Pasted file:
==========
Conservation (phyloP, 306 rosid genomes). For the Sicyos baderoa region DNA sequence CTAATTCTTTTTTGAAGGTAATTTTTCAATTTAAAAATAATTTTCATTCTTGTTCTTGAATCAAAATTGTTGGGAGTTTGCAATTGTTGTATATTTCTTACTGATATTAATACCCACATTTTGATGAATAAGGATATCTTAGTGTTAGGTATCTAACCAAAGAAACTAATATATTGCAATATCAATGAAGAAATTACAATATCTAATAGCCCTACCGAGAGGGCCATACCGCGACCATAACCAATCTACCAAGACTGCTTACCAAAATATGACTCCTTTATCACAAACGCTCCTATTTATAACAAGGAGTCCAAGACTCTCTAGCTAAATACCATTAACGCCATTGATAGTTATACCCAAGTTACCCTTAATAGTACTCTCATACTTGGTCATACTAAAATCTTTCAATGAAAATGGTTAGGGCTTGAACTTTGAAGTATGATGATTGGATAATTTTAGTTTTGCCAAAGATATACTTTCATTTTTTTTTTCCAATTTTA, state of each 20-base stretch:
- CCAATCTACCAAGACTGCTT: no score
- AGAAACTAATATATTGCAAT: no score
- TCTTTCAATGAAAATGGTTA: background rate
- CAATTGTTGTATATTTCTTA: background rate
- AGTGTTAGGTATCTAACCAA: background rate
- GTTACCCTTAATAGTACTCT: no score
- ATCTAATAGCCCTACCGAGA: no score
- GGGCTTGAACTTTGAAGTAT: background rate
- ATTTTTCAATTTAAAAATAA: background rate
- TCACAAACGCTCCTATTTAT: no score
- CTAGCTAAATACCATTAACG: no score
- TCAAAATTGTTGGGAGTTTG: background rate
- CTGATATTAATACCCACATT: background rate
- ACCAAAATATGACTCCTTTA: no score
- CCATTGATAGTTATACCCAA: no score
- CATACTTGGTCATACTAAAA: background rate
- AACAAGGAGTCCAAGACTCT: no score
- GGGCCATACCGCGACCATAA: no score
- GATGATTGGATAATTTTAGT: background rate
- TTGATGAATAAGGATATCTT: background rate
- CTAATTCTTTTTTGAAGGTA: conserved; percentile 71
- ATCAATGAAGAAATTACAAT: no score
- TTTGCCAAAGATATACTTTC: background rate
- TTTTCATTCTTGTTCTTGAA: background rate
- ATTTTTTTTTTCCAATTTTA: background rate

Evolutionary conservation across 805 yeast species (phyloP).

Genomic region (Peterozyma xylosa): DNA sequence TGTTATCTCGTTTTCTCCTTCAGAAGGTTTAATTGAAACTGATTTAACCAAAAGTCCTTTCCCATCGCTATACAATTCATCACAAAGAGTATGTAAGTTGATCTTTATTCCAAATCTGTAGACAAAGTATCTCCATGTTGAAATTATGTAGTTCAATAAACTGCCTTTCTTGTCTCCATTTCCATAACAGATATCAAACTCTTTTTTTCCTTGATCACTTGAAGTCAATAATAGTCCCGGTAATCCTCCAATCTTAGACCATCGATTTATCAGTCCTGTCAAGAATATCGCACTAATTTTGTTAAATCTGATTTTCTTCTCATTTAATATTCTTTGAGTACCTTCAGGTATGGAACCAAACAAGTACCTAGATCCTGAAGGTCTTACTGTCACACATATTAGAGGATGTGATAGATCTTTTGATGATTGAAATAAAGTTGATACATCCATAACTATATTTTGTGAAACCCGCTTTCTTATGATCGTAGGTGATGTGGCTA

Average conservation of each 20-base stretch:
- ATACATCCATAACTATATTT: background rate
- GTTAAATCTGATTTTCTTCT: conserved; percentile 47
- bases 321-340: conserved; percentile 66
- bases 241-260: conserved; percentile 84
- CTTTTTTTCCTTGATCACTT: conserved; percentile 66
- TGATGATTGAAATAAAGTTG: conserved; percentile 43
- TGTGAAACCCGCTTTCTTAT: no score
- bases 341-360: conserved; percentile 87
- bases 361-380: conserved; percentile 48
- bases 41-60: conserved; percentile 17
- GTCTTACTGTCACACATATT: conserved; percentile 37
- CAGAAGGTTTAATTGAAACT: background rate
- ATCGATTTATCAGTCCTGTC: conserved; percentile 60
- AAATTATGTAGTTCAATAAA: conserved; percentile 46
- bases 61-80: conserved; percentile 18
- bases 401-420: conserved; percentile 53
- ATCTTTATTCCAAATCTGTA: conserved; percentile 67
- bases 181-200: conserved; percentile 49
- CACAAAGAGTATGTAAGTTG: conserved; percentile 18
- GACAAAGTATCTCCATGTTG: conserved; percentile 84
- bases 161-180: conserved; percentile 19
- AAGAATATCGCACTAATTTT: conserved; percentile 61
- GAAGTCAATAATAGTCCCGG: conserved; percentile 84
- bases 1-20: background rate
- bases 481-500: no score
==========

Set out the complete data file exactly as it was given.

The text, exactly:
Conservation (phyloP, 306 rosid genomes). For the Sicyos baderoa region DNA sequence CTAATTCTTTTTTGAAGGTAATTTTTCAATTTAAAAATAATTTTCATTCTTGTTCTTGAATCAAAATTGTTGGGAGTTTGCAATTGTTGTATATTTCTTACTGATATTAATACCCACATTTTGATGAATAAGGATATCTTAGTGTTAGGTATCTAACCAAAGAAACTAATATATTGCAATATCAATGAAGAAATTACAATATCTAATAGCCCTACCGAGAGGGCCATACCGCGACCATAACCAATCTACCAAGACTGCTTACCAAAATATGACTCCTTTATCACAAACGCTCCTATTTATAACAAGGAGTCCAAGACTCTCTAGCTAAATACCATTAACGCCATTGATAGTTATACCCAAGTTACCCTTAATAGTACTCTCATACTTGGTCATACTAAAATCTTTCAATGAAAATGGTTAGGGCTTGAACTTTGAAGTATGATGATTGGATAATTTTAGTTTTGCCAAAGATATACTTTCATTTTTTTTTTCCAATTTTA, state of each 20-base stretch:
- CCAATCTACCAAGACTGCTT: no score
- AGAAACTAATATATTGCAAT: no score
- TCTTTCAATGAAAATGGTTA: background rate
- CAATTGTTGTATATTTCTTA: background rate
- AGTGTTAGGTATCTAACCAA: background rate
- GTTACCCTTAATAGTACTCT: no score
- ATCTAATAGCCCTACCGAGA: no score
- GGGCTTGAACTTTGAAGTAT: background rate
- ATTTTTCAATTTAAAAATAA: background rate
- TCACAAACGCTCCTATTTAT: no score
- CTAGCTAAATACCATTAACG: no score
- TCAAAATTGTTGGGAGTTTG: background rate
- CTGATATTAATACCCACATT: background rate
- ACCAAAATATGACTCCTTTA: no score
- CCATTGATAGTTATACCCAA: no score
- CATACTTGGTCATACTAAAA: background rate
- AACAAGGAGTCCAAGACTCT: no score
- GGGCCATACCGCGACCATAA: no score
- GATGATTGGATAATTTTAGT: background rate
- TTGATGAATAAGGATATCTT: background rate
- CTAATTCTTTTTTGAAGGTA: conserved; percentile 71
- ATCAATGAAGAAATTACAAT: no score
- TTTGCCAAAGATATACTTTC: background rate
- TTTTCATTCTTGTTCTTGAA: background rate
- ATTTTTTTTTTCCAATTTTA: background rate

Evolutionary conservation across 805 yeast species (phyloP).

Genomic region (Peterozyma xylosa): DNA sequence TGTTATCTCGTTTTCTCCTTCAGAAGGTTTAATTGAAACTGATTTAACCAAAAGTCCTTTCCCATCGCTATACAATTCATCACAAAGAGTATGTAAGTTGATCTTTATTCCAAATCTGTAGACAAAGTATCTCCATGTTGAAATTATGTAGTTCAATAAACTGCCTTTCTTGTCTCCATTTCCATAACAGATATCAAACTCTTTTTTTCCTTGATCACTTGAAGTCAATAATAGTCCCGGTAATCCTCCAATCTTAGACCATCGATTTATCAGTCCTGTCAAGAATATCGCACTAATTTTGTTAAATCTGATTTTCTTCTCATTTAATATTCTTTGAGTACCTTCAGGTATGGAACCAAACAAGTACCTAGATCCTGAAGGTCTTACTGTCACACATATTAGAGGATGTGATAGATCTTTTGATGATTGAAATAAAGTTGATACATCCATAACTATATTTTGTGAAACCCGCTTTCTTATGATCGTAGGTGATGTGGCTA

Average conservation of each 20-base stretch:
- ATACATCCATAACTATATTT: background rate
- GTTAAATCTGATTTTCTTCT: conserved; percentile 47
- bases 321-340: conserved; percentile 66
- bases 241-260: conserved; percentile 84
- CTTTTTTTCCTTGATCACTT: conserved; percentile 66
- TGATGATTGAAATAAAGTTG: conserved; percentile 43
- TGTGAAACCCGCTTTCTTAT: no score
- bases 341-360: conserved; percentile 87
- bases 361-380: conserved; percentile 48
- bases 41-60: conserved; percentile 17
- GTCTTACTGTCACACATATT: conserved; percentile 37
- CAGAAGGTTTAATTGAAACT: background rate
- ATCGATTTATCAGTCCTGTC: conserved; percentile 60
- AAATTATGTAGTTCAATAAA: conserved; percentile 46
- bases 61-80: conserved; percentile 18
- bases 401-420: conserved; percentile 53
- ATCTTTATTCCAAATCTGTA: conserved; percentile 67
- bases 181-200: conserved; percentile 49
- CACAAAGAGTATGTAAGTTG: conserved; percentile 18
- GACAAAGTATCTCCATGTTG: conserved; percentile 84
- bases 161-180: conserved; percentile 19
- AAGAATATCGCACTAATTTT: conserved; percentile 61
- GAAGTCAATAATAGTCCCGG: conserved; percentile 84
- bases 1-20: background rate
- bases 481-500: no score